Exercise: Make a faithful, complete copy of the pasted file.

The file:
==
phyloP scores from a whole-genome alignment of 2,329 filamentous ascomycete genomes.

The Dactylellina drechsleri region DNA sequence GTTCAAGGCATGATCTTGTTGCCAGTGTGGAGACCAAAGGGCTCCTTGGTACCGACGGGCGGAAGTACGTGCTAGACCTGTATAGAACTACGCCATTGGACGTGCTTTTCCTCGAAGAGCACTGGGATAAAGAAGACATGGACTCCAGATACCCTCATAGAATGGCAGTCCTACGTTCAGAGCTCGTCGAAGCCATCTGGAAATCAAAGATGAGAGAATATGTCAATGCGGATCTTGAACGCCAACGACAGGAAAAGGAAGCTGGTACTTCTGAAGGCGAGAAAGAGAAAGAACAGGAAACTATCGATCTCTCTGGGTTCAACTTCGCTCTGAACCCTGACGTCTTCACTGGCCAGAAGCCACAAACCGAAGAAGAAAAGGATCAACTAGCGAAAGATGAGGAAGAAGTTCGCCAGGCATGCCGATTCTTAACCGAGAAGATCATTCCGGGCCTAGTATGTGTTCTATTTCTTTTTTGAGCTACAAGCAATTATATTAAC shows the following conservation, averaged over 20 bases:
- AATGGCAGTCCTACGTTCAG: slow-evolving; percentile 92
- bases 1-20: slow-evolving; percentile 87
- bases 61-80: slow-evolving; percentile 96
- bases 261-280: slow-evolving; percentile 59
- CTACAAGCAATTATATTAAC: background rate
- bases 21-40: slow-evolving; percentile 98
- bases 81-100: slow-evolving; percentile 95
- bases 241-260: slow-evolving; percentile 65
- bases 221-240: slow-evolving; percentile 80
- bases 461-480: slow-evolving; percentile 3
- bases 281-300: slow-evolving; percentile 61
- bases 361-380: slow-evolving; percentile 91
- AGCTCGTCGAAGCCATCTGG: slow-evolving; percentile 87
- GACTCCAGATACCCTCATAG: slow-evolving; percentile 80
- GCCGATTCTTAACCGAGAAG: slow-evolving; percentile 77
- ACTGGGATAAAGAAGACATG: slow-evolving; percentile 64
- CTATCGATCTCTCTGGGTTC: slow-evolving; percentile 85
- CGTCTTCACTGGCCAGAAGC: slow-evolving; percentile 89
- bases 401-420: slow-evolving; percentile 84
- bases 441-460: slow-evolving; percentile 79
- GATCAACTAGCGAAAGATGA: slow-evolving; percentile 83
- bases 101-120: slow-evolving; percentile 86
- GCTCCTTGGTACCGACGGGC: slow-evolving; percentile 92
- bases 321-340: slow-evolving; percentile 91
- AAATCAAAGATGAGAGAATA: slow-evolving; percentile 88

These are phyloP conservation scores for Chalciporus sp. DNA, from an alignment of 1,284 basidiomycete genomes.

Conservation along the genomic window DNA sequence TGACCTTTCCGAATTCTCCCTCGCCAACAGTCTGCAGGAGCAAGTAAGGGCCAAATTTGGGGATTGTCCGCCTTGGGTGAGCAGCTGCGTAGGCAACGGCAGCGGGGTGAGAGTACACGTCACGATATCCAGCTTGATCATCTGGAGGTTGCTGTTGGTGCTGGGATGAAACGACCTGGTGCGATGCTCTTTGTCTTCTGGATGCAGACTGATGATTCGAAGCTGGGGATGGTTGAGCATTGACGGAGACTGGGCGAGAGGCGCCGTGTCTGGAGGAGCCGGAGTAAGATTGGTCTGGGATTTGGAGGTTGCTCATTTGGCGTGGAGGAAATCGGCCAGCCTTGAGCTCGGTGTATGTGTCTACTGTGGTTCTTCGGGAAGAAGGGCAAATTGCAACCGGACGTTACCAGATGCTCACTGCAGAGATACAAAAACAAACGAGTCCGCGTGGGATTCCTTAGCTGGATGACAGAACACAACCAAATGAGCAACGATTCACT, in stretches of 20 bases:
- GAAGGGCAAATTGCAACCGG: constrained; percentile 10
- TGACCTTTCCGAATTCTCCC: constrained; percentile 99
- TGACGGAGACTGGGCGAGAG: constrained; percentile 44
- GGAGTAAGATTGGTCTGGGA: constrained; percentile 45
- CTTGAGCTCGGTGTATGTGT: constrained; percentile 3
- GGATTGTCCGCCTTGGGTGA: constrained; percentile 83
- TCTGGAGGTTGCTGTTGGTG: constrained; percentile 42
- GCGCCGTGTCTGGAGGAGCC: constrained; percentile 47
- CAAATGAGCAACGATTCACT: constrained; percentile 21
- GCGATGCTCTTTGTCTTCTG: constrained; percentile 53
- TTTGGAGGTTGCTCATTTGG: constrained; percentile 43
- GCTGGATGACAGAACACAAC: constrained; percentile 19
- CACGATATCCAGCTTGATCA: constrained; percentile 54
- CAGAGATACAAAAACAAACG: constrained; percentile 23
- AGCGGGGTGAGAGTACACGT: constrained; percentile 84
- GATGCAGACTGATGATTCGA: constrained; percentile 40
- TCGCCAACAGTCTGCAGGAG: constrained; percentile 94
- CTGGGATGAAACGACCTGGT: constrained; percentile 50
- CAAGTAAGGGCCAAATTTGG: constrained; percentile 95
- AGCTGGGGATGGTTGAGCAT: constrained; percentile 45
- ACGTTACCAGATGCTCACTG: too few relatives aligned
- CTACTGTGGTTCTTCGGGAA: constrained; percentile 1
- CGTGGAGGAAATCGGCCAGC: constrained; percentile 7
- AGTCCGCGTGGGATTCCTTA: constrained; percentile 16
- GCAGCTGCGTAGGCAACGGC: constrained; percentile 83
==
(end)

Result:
phyloP scores from a whole-genome alignment of 2,329 filamentous ascomycete genomes.

The Dactylellina drechsleri region DNA sequence GTTCAAGGCATGATCTTGTTGCCAGTGTGGAGACCAAAGGGCTCCTTGGTACCGACGGGCGGAAGTACGTGCTAGACCTGTATAGAACTACGCCATTGGACGTGCTTTTCCTCGAAGAGCACTGGGATAAAGAAGACATGGACTCCAGATACCCTCATAGAATGGCAGTCCTACGTTCAGAGCTCGTCGAAGCCATCTGGAAATCAAAGATGAGAGAATATGTCAATGCGGATCTTGAACGCCAACGACAGGAAAAGGAAGCTGGTACTTCTGAAGGCGAGAAAGAGAAAGAACAGGAAACTATCGATCTCTCTGGGTTCAACTTCGCTCTGAACCCTGACGTCTTCACTGGCCAGAAGCCACAAACCGAAGAAGAAAAGGATCAACTAGCGAAAGATGAGGAAGAAGTTCGCCAGGCATGCCGATTCTTAACCGAGAAGATCATTCCGGGCCTAGTATGTGTTCTATTTCTTTTTTGAGCTACAAGCAATTATATTAAC shows the following conservation, averaged over 20 bases:
- AATGGCAGTCCTACGTTCAG: slow-evolving; percentile 92
- bases 1-20: slow-evolving; percentile 87
- bases 61-80: slow-evolving; percentile 96
- bases 261-280: slow-evolving; percentile 59
- CTACAAGCAATTATATTAAC: background rate
- bases 21-40: slow-evolving; percentile 98
- bases 81-100: slow-evolving; percentile 95
- bases 241-260: slow-evolving; percentile 65
- bases 221-240: slow-evolving; percentile 80
- bases 461-480: slow-evolving; percentile 3
- bases 281-300: slow-evolving; percentile 61
- bases 361-380: slow-evolving; percentile 91
- AGCTCGTCGAAGCCATCTGG: slow-evolving; percentile 87
- GACTCCAGATACCCTCATAG: slow-evolving; percentile 80
- GCCGATTCTTAACCGAGAAG: slow-evolving; percentile 77
- ACTGGGATAAAGAAGACATG: slow-evolving; percentile 64
- CTATCGATCTCTCTGGGTTC: slow-evolving; percentile 85
- CGTCTTCACTGGCCAGAAGC: slow-evolving; percentile 89
- bases 401-420: slow-evolving; percentile 84
- bases 441-460: slow-evolving; percentile 79
- GATCAACTAGCGAAAGATGA: slow-evolving; percentile 83
- bases 101-120: slow-evolving; percentile 86
- GCTCCTTGGTACCGACGGGC: slow-evolving; percentile 92
- bases 321-340: slow-evolving; percentile 91
- AAATCAAAGATGAGAGAATA: slow-evolving; percentile 88

These are phyloP conservation scores for Chalciporus sp. DNA, from an alignment of 1,284 basidiomycete genomes.

Conservation along the genomic window DNA sequence TGACCTTTCCGAATTCTCCCTCGCCAACAGTCTGCAGGAGCAAGTAAGGGCCAAATTTGGGGATTGTCCGCCTTGGGTGAGCAGCTGCGTAGGCAACGGCAGCGGGGTGAGAGTACACGTCACGATATCCAGCTTGATCATCTGGAGGTTGCTGTTGGTGCTGGGATGAAACGACCTGGTGCGATGCTCTTTGTCTTCTGGATGCAGACTGATGATTCGAAGCTGGGGATGGTTGAGCATTGACGGAGACTGGGCGAGAGGCGCCGTGTCTGGAGGAGCCGGAGTAAGATTGGTCTGGGATTTGGAGGTTGCTCATTTGGCGTGGAGGAAATCGGCCAGCCTTGAGCTCGGTGTATGTGTCTACTGTGGTTCTTCGGGAAGAAGGGCAAATTGCAACCGGACGTTACCAGATGCTCACTGCAGAGATACAAAAACAAACGAGTCCGCGTGGGATTCCTTAGCTGGATGACAGAACACAACCAAATGAGCAACGATTCACT, in stretches of 20 bases:
- GAAGGGCAAATTGCAACCGG: constrained; percentile 10
- TGACCTTTCCGAATTCTCCC: constrained; percentile 99
- TGACGGAGACTGGGCGAGAG: constrained; percentile 44
- GGAGTAAGATTGGTCTGGGA: constrained; percentile 45
- CTTGAGCTCGGTGTATGTGT: constrained; percentile 3
- GGATTGTCCGCCTTGGGTGA: constrained; percentile 83
- TCTGGAGGTTGCTGTTGGTG: constrained; percentile 42
- GCGCCGTGTCTGGAGGAGCC: constrained; percentile 47
- CAAATGAGCAACGATTCACT: constrained; percentile 21
- GCGATGCTCTTTGTCTTCTG: constrained; percentile 53
- TTTGGAGGTTGCTCATTTGG: constrained; percentile 43
- GCTGGATGACAGAACACAAC: constrained; percentile 19
- CACGATATCCAGCTTGATCA: constrained; percentile 54
- CAGAGATACAAAAACAAACG: constrained; percentile 23
- AGCGGGGTGAGAGTACACGT: constrained; percentile 84
- GATGCAGACTGATGATTCGA: constrained; percentile 40
- TCGCCAACAGTCTGCAGGAG: constrained; percentile 94
- CTGGGATGAAACGACCTGGT: constrained; percentile 50
- CAAGTAAGGGCCAAATTTGG: constrained; percentile 95
- AGCTGGGGATGGTTGAGCAT: constrained; percentile 45
- ACGTTACCAGATGCTCACTG: too few relatives aligned
- CTACTGTGGTTCTTCGGGAA: constrained; percentile 1
- CGTGGAGGAAATCGGCCAGC: constrained; percentile 7
- AGTCCGCGTGGGATTCCTTA: constrained; percentile 16
- GCAGCTGCGTAGGCAACGGC: constrained; percentile 83